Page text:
Denis Villeneuve's film views life in the age of the modern-day drug war as an ever-crescendoing existential nightmare.
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Though Villeneuve magnifies the pervasive dread surrounding the modern drug war, he's better at conveying the thrill of creeping through that battlefield than the complex set of interests sustaining it.
Sicario is an ambush, a low-slung film about a dirty drugs war with Mexico which challenges and engages in equal measure. It moves with grim tenacity, confounding expectations until its very final sequence.
Sicario starts and ends with Blunt’s impassioned performance (and she's spectacular in her final scene), but it’s Del Toro who is the real standout.
Amazing to look at, amazing to listen to, yet just a bit underwhelming to really think about, Sicario Denis Villeneuve's Mexican drug cartel drama is superlatively strong in every conceivable way except story.
Each set piece is orchestrated with aplomb - a raid on a tunnel under the border being a particular stand out - but Sicario is kept grounded in reality. Villeneuve keeps his focus tight on his small group of characters and though the plot is complex, it fits the Byzantine intricacies of the problem and the obscure motivations of the operators.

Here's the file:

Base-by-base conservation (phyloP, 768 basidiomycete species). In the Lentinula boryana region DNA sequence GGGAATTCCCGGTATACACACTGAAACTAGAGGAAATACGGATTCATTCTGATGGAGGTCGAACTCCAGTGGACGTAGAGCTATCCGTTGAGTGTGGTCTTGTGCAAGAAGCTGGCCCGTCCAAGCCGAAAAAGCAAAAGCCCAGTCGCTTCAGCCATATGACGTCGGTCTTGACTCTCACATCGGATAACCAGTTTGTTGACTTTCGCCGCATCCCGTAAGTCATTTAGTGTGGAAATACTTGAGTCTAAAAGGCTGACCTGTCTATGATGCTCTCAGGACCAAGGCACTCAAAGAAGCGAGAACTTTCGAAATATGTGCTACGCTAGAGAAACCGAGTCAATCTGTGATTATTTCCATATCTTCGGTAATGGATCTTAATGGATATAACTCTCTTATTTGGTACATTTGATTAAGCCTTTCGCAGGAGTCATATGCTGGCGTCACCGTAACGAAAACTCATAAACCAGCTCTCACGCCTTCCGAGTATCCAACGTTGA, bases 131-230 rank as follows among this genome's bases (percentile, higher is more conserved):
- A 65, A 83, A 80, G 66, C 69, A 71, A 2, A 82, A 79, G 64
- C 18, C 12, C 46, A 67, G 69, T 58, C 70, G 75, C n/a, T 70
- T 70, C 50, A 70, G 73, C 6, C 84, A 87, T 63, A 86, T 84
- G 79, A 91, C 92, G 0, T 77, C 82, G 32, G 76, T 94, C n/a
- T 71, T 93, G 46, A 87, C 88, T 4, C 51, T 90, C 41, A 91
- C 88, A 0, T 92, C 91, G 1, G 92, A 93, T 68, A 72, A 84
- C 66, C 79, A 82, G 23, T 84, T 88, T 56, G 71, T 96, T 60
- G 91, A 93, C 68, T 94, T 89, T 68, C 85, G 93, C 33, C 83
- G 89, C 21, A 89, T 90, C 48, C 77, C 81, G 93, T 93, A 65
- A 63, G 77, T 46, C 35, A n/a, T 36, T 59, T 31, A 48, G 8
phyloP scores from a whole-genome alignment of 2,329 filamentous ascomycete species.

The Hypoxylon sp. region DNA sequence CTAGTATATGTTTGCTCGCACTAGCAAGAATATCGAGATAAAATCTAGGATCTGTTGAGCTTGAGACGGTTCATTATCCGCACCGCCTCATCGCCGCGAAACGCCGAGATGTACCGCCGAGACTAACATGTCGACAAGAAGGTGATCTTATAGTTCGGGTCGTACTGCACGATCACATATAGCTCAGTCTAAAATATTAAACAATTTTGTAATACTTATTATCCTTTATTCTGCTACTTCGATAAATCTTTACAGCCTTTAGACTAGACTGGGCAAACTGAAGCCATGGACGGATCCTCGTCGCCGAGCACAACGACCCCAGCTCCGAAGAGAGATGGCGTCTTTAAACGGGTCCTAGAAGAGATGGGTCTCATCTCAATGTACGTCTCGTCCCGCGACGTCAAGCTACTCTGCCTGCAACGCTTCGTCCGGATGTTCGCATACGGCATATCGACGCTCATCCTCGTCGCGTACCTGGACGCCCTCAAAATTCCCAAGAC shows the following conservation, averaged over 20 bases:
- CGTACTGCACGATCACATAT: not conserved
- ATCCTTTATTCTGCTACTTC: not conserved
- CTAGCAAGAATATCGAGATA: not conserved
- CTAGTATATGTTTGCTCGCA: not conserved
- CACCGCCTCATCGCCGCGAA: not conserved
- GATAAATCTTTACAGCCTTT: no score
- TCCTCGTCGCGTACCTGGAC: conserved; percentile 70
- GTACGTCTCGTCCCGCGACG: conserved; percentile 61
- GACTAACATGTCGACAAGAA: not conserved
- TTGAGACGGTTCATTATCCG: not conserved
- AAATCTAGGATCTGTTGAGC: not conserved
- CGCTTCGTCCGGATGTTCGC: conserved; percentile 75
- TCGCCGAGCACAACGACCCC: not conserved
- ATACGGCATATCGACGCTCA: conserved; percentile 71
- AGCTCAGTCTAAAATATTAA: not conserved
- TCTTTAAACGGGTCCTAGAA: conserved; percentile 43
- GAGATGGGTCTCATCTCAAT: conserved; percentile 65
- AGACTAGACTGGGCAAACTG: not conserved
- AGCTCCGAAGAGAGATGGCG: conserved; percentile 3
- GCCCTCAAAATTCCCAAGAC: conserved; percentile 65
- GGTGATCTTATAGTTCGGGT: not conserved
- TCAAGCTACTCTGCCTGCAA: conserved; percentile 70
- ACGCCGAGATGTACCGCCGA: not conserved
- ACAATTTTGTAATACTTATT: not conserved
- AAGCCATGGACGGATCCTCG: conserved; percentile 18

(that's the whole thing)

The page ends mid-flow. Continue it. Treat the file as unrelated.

Blunt’s performance has an edge of steel. She brings off a mix of confidence, bewilderment and vulnerability, which functions very well against the alpha male characters higher up the chain of command.
The opening of Sicario unfolds at such an anxiety-inducing pitch that it seems impossible for Villeneuve to sustain it, let alone build on it, but somehow he manages to do just that. He’s a master of the kind of creeping tension that coils around the audience like a snake suffocating its prey.
There’s not much fault to find with Sicario on the level of craft or performances, just its rather sputtering momentum, and the lack of a higher purpose.
The violence of the inter-American drug trade has served as the backdrop for any number of films for more than three decades, but few have been as powerful and superbly made as Sicario.